In late summer of 2006, I started exhibiting some strange symptoms. Everyone I knew thought it was in my head, but I knew it wasn’t. So let’s go back to that fateful day, in mid-August, when I was at one of my favorite places– Disney World.
It was the first day of our trip, Mom, my daughter and me, and we were staying at the Boardwalk. We had just arrived and unpacked, and needed some downtime in the pool before dinner in Epcot. About five minutes into our swim session, my arms and legs started to itch like crazy. So bad that I couldn’t stop scratching them. But there was no rash, no physical signs of irritation. Just this feeling that tiny bugs were crawling up and down my extremities and biting. Surely it was a reaction to some chemical in the pool. So Mom sent me to buy Benadryl from the general store.
She warned me, “Only take one.”
Dripping wet, I made my way back to the pool, package in hand and reading the directions that said to take two. What does Mom know? So I popped two of them and waited about 20 minutes to re-enter the pool. Reaction was gone. After our swim, we showered and dressed and got on the ferry to Epcot, where I started to feel drowsy. Uh oh.
In the Mexican pavilion, where it was super dark and relaxing, I held my menu in one hand and rested my head on my other fist. And started to nod. I tried to rouse myself enough to order and did, and that’s when Mom put her hand on my arm and said, “It’s okay, put your head down.”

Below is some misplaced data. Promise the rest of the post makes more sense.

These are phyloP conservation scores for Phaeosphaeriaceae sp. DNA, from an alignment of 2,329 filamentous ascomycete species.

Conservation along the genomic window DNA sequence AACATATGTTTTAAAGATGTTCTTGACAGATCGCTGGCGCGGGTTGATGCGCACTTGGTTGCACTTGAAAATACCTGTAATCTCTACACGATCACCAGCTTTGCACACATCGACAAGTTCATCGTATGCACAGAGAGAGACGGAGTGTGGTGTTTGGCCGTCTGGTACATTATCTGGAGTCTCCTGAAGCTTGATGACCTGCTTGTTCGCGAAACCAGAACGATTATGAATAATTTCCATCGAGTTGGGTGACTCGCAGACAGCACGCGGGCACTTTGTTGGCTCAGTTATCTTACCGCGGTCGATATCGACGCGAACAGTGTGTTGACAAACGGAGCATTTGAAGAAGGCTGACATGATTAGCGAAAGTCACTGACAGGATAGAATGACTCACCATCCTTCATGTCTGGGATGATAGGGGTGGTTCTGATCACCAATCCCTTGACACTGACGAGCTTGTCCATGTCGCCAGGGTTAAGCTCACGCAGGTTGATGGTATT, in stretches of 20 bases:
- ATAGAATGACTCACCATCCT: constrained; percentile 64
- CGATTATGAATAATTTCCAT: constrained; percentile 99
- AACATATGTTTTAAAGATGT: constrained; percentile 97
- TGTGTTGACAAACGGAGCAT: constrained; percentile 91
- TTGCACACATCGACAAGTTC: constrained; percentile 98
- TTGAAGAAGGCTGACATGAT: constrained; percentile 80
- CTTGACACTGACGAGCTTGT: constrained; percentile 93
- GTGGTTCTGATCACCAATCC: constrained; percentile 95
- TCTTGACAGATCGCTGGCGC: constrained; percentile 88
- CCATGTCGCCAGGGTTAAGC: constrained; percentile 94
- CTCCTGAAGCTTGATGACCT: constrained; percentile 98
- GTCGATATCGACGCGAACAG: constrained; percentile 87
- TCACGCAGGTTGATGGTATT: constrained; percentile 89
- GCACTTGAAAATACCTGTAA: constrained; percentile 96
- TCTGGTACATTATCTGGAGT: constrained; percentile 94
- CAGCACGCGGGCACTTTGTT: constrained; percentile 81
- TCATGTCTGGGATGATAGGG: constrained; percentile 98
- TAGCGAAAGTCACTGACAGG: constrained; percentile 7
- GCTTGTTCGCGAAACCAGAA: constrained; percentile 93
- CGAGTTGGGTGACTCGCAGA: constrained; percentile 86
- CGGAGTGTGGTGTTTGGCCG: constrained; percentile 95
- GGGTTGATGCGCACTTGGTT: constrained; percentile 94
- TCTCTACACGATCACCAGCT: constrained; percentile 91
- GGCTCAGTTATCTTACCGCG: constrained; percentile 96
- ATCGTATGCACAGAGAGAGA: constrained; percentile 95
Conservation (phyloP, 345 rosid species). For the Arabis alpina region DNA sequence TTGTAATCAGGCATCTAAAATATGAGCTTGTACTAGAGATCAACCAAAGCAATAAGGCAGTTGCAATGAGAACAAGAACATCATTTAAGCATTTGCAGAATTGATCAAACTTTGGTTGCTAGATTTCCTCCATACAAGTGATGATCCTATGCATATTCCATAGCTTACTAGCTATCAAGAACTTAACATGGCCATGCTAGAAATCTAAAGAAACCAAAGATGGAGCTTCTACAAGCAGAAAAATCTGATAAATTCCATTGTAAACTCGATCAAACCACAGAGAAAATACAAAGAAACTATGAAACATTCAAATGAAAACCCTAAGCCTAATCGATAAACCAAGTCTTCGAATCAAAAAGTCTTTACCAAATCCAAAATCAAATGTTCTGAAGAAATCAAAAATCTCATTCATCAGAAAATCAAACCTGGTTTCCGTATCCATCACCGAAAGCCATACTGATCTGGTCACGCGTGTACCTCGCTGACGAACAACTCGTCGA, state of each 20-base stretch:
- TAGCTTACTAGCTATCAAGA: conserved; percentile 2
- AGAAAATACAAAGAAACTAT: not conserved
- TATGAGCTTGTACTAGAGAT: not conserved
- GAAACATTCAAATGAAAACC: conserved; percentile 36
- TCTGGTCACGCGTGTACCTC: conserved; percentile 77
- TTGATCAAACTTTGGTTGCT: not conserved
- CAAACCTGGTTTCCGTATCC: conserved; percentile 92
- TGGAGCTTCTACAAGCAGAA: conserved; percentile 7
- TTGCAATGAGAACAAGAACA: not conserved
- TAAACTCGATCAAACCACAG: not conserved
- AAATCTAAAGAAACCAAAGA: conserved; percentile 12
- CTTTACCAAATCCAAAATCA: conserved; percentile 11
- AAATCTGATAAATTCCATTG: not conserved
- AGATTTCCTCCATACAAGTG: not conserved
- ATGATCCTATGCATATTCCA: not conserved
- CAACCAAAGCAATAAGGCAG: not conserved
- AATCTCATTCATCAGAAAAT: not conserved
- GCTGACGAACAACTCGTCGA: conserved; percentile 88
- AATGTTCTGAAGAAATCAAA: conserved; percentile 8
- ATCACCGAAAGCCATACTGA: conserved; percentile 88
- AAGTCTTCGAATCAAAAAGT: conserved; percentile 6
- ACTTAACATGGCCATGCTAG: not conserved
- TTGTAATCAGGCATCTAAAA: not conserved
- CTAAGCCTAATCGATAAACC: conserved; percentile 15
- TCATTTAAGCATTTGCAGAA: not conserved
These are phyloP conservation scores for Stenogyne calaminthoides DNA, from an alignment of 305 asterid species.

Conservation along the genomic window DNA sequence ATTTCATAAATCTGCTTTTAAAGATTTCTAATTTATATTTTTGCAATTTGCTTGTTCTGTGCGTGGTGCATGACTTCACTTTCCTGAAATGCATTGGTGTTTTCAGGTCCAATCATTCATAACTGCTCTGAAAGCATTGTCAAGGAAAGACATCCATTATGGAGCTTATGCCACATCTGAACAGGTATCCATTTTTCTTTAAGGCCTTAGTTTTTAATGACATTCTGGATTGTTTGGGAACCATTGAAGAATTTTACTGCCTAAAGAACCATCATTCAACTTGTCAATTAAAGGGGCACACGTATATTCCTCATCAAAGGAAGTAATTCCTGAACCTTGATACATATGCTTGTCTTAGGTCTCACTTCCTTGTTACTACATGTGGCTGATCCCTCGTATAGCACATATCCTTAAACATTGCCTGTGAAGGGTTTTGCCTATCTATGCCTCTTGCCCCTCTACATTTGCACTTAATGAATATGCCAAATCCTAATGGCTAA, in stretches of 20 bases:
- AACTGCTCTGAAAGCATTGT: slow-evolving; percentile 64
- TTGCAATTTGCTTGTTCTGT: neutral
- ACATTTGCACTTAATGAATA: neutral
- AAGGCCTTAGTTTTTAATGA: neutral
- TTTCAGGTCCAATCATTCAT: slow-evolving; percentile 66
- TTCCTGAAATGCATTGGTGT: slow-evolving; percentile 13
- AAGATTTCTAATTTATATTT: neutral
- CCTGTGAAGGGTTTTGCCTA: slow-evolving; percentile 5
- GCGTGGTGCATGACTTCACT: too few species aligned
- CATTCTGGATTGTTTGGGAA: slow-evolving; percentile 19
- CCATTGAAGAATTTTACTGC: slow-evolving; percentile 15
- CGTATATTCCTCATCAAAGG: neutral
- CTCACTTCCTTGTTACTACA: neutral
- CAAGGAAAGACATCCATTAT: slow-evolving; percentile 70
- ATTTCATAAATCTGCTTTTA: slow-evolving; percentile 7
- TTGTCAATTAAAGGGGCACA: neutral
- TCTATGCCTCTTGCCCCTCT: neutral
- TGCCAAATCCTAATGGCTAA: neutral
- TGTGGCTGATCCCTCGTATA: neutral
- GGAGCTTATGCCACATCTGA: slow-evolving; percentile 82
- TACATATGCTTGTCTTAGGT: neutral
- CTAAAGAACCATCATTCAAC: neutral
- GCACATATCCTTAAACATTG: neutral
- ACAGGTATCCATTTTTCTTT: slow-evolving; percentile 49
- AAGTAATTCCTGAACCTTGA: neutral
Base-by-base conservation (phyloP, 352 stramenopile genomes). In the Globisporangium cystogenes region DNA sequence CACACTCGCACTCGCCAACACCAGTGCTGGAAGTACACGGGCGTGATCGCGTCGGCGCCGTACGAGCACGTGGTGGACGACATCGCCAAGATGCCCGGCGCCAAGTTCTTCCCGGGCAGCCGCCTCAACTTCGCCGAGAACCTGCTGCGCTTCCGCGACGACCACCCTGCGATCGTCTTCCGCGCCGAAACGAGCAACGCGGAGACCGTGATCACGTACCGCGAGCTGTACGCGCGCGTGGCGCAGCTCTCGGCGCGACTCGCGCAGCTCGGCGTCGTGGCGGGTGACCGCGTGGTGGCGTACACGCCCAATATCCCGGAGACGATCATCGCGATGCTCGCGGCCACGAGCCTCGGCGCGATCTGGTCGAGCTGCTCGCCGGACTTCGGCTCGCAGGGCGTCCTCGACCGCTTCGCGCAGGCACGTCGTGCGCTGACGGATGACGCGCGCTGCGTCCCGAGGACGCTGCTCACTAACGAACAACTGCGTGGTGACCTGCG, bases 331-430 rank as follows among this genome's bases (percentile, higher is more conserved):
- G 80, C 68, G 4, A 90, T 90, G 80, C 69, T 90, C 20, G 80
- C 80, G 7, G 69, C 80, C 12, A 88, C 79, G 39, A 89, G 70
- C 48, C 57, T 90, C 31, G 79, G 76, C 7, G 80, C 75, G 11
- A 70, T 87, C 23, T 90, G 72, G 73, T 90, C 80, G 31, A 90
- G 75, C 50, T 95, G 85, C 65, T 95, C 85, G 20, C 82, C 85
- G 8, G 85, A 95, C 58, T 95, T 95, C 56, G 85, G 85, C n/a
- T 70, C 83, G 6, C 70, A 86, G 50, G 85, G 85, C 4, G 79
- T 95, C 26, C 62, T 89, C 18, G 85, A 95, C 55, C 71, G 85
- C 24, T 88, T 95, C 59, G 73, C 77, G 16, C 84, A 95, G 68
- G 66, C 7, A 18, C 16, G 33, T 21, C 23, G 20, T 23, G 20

I did, and fell asleep until the food arrived. I felt terrible for ignoring her advice, but the itch was so bad!
During the rest of the trip, I had issues in the pool and shower, and figured it was something in the water.
When I returned home, the problem was still there. It was intermittent and unpredicatable. I went to dermatologists. They found nothing. I had to plan out when I could shower by taking Benadryl an hour ahead of time. It was starting to run and ruin my life. And the Benadryl didn’t always work! I would sometimes itch myself raw after a shower. And everyone thought it was in my head.
Nearly three years of doctors visits, Benadryl, and suffering later, I had an answer. I had been doing internet research for some time with no luck, until I came upon a Yahoo group for people with a condition called Aquagenic Pruritus. Going through the posts I read about other people with similar experiences as me and felt vindicated. Finally, a label.
I did more research, printed my findings and took it to the dermatologist. She said she had never encountered a patient with it before, as it’s pretty rare, but it would explain my symptoms. She suggested I increase my vitamin D intake and come for lightbox (UVB) treatments a few times a week. At $30 copay a visit, I couldn’t afford that. So, I sat outside a lot, soaking up the sun.
Over time, and with the help of the Internet group’s suggestions, I began to manage it better. I realized if I shower in morning it’s much worse than night, and I couldn’t shave in the morning either. So I showered exclusively at night. Another thing was that I had to dry off as fast as possible and dress head to toe in medium to heavyweight clothes (so much fun in summer). But these steps helped alleviate or avoid it completely. The symptoms became less of a problem, and are even sporadic now. And I still get a lot of sunshine.
But having gone through this made me think back to that episode of the Golden Girls when Dorothy suffers from chronic fatigue and no one believed her. It was hard on her, and hard on me, to prove that there really was something wrong. So maybe the next time someone you know says there’s something wrong with them, even if they can’t prove it, maybe, just maybe you should believe them. It will certainly do wonders for their mental health.